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How Social Workers Can Maintain Mental and Physical Health



How social workers can maintain mental and physical health

Often, those in the caring professions — doctors and nurses, teachers and social workers — are the ones who are worst about participating in self-care. In efforts to provide the best service to those who depend on them, social workers especially often neglect healthy behaviors like exercising, eating well, communicating openly with loved ones and participating in regular hygiene.

However, social workers who do not put their needs first will be unable to tend to their clients adequately for very long. Social workers are at extreme risk for emotional fatigue and burnout, which cripples their ability to provide necessary services and resources to needy populations.

Develop Goals

Though social workers do enjoy somewhat varied workloads — especially compared to some office workers who have the same tasks day-in and day-out — the work can begin to feel interminable and monotonous if there is nothing motivating social workers to push harder. That’s why social workers need to develop their own goals, which will give their work meaning.

Goals can be professional, such as pursuing a master’s in social work online while working to qualify for advanced, clinical social work positions. Alternatively, they can be personal, like running a marathon or buying a home. Ideally, goals are precise, using numbers or specific wording to guide social workers forward. Still, as long as there is some objective keeping social workers engaged, they are more likely to remain happy and healthy.

Schedule Exercise

The last thing any worker wants to do after a long day of grueling work is hit the gym. However, physical activity is closely tied to mental and emotional stability; by getting at least two and a half hours of vigorous exercise every week, social workers can almost guarantee their health.

To prevent shrugging off gym duties, social workers should write exercise into their calendars in indelible pen. The best exercise is the kind a person will do, which will vary from social worker to social worker. It might be worth trying out different exercise classes, like Zumba, spin, CrossFit, boxing and yoga, until one finds the type of exercise they enjoy.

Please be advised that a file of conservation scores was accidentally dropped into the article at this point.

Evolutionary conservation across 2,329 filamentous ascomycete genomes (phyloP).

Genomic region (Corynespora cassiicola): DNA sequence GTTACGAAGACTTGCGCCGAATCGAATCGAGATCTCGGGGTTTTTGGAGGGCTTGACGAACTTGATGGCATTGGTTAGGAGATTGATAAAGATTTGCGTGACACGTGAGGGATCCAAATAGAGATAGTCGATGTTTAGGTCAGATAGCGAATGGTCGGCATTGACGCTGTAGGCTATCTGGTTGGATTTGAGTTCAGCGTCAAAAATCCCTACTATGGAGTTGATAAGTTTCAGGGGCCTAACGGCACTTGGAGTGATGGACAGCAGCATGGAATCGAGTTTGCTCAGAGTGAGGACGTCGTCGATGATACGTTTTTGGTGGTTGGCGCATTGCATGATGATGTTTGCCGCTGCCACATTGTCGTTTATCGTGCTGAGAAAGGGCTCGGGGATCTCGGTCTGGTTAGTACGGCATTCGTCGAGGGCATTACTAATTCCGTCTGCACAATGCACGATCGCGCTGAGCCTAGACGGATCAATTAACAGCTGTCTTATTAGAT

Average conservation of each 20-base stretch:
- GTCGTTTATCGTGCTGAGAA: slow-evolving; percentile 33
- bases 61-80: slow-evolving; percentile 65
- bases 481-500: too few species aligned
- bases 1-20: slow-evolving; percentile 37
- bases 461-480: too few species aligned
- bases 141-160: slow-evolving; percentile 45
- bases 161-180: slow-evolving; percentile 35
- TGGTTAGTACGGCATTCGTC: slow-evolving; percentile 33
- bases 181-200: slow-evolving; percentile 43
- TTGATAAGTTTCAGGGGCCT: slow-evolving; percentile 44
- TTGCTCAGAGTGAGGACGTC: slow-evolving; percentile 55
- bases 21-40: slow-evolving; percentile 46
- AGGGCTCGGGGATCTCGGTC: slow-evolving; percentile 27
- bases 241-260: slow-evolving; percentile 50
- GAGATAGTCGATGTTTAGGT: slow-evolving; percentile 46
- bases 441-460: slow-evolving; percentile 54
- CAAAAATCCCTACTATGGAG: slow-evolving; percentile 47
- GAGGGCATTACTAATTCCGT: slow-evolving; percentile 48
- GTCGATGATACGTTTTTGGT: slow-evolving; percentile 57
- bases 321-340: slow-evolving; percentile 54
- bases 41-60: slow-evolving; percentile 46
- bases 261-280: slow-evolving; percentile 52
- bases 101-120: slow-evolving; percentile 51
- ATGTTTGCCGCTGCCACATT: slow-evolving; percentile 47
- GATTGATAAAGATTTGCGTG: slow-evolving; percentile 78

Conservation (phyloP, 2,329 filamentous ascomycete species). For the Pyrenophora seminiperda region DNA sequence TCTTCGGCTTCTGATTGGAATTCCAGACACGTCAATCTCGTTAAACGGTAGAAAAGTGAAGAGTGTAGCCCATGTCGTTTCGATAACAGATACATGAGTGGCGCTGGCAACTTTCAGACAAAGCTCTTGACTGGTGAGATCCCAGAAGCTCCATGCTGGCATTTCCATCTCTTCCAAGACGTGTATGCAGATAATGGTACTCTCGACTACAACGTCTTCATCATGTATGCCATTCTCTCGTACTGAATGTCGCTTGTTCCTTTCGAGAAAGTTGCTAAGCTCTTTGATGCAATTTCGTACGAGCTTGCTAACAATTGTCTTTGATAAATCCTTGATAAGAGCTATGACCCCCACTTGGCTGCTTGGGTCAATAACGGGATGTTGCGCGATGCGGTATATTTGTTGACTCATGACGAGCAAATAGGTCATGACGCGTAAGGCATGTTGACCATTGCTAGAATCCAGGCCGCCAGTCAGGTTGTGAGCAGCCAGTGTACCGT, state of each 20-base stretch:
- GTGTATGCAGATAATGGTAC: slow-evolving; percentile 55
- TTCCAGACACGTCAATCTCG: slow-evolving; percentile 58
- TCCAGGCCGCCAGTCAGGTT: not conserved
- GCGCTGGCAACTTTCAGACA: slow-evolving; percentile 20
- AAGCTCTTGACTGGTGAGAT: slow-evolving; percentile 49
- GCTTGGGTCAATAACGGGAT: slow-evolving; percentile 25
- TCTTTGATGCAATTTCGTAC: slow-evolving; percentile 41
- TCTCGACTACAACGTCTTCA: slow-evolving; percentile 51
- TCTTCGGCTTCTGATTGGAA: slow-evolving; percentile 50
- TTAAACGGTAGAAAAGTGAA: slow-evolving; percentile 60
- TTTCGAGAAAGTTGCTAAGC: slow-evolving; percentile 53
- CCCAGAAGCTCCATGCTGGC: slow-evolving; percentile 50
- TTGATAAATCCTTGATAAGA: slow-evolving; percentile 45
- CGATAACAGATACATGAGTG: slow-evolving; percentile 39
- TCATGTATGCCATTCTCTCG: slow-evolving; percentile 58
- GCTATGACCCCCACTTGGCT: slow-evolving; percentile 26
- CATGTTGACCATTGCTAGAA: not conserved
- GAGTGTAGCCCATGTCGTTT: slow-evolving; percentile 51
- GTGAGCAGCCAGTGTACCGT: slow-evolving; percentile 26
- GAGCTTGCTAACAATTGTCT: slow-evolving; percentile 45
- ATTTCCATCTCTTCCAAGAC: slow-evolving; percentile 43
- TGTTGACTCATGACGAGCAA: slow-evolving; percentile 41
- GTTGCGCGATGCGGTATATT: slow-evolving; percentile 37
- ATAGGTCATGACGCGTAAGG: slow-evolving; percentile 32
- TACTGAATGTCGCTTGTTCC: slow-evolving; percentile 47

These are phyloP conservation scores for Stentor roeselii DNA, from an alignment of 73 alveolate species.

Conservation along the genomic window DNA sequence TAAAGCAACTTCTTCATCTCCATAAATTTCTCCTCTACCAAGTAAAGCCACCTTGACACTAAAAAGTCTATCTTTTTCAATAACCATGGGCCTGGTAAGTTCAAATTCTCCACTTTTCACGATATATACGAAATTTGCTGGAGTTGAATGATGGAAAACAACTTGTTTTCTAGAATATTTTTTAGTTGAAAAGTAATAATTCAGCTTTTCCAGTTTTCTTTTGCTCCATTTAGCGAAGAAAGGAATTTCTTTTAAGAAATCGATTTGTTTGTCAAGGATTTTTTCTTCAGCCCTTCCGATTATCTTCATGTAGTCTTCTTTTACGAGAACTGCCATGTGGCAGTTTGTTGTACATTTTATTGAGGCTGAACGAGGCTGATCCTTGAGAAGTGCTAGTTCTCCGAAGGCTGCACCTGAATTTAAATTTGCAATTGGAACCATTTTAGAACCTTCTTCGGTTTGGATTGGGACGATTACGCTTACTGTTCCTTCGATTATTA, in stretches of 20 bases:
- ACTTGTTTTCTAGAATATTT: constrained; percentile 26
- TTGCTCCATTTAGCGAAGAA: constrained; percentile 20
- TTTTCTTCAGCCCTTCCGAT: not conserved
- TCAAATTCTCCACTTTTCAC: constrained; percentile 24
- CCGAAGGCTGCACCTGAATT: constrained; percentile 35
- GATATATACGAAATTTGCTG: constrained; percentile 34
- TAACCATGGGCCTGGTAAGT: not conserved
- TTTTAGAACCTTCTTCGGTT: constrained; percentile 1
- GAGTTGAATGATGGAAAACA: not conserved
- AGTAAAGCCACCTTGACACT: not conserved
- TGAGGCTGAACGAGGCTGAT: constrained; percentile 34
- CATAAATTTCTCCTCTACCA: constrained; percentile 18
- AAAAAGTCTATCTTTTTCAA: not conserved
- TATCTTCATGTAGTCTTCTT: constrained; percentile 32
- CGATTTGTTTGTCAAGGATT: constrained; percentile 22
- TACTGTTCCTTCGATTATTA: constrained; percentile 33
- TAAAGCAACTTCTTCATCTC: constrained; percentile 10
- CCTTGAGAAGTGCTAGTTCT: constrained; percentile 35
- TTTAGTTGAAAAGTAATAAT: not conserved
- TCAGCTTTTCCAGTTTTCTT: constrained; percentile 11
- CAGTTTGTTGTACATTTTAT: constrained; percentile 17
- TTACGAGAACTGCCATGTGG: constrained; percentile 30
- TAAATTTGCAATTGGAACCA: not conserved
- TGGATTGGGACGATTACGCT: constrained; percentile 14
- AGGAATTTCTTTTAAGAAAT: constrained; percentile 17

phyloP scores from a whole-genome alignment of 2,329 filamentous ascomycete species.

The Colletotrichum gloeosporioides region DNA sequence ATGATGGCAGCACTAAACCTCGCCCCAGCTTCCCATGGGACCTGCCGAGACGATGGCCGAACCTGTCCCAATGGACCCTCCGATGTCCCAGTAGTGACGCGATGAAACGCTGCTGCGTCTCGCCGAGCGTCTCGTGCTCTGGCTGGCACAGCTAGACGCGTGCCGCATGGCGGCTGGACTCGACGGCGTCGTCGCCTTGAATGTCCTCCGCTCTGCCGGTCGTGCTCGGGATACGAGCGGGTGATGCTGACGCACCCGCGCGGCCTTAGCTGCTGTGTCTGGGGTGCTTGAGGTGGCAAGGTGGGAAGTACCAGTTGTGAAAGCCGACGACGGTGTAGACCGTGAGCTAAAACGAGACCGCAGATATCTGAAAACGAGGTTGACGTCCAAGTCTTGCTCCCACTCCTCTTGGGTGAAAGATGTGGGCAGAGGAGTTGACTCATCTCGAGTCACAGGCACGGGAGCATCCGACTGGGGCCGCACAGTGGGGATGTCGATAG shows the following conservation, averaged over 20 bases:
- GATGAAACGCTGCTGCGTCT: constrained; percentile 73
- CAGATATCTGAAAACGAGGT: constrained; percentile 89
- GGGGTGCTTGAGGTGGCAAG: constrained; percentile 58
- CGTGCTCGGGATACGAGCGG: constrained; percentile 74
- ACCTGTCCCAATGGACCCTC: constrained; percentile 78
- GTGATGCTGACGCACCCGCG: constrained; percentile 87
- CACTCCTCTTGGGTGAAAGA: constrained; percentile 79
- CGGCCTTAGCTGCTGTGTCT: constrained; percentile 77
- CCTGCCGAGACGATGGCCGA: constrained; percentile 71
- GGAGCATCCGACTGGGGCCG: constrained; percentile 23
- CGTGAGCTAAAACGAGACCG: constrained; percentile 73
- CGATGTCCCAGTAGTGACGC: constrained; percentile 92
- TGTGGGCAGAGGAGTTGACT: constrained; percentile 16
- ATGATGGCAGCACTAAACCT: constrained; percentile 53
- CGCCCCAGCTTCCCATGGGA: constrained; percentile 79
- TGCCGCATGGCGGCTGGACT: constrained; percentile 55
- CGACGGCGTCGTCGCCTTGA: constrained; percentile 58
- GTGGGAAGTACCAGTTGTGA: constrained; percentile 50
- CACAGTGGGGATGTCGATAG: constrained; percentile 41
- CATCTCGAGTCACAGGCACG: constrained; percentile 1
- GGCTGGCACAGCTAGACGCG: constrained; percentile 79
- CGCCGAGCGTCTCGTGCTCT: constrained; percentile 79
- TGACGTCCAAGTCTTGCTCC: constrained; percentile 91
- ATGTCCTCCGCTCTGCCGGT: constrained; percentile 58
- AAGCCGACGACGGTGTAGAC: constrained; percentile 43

Plan Meals

Social workers get busy juggling too many caseloads, and too many resort to eating fast food for multiple meals per day. Unhealthy food doesn’t just cause weight gain and other physical health issues; it can affect one’s emotional state, exacerbating mental disorders, which in turn impact productivity and client outcomes.

That’s why social workers should invest part of their weekend in meal prepping. Research into this trend has found that planning meals beforehand increases food variety and diet quality. Plus, it is an excellent way to control calories and macronutrients, which impact body fat. All it takes to begin prepping meals is a set of food containers and half a day on the weekends to shop and assemble meals.

Practice Openness

One of the primary threats facing social workers is emotional fatigue, which is also called burnout. This occurs when caring professionals invest too much emotional energy in their clients, resulting in overstimulation which leads to the development of apathy, depression and other serious disorders.

To combat emotional fatigue, social workers need to practice openness with those around them. In the office, social workers should feel comfortable approaching superiors and colleagues with concerns about workload and capacity. At home, social workers should share their emotional states with their loved ones, even if they are feeling negative or down. This openness will help distribute the emotional load of social work, so individual workers don’t feel so worn-out by their emotional investment.

Quit Unhealthy Habits

While social workers begin developing healthy habits like exercising and eating well, they should also strive to quit unhealthy habits. Some of these might include:

  • Smoking or vaping. Studies have long shown smoking cigarettes to have a severely negative effect on health, and though vaping uses ostensibly safer ingredients, any addiction to nicotine is bad for one’s mental state.
  • Drinking alcohol. The CDC says that women can drink one glass per day and men can drink two without serious health effects — but newer research is saying that alcohol has more of an impact on physical and mental health than previously thought. It is better to limit drinking to special events only.
  • Overspending. Retail therapy feels good in the moment, but research has found that spending money on experiences rather than things helps ensure longer-term satisfaction in life.

Social workers are some of the most important caring professionals in society today — but if they overlook their own strength, they aren’t contributing in the ways we need. By setting goals, investing time and energy into physical health and engaging in emotional wellness, social workers can stay active in their jobs and beneficial to their communities.

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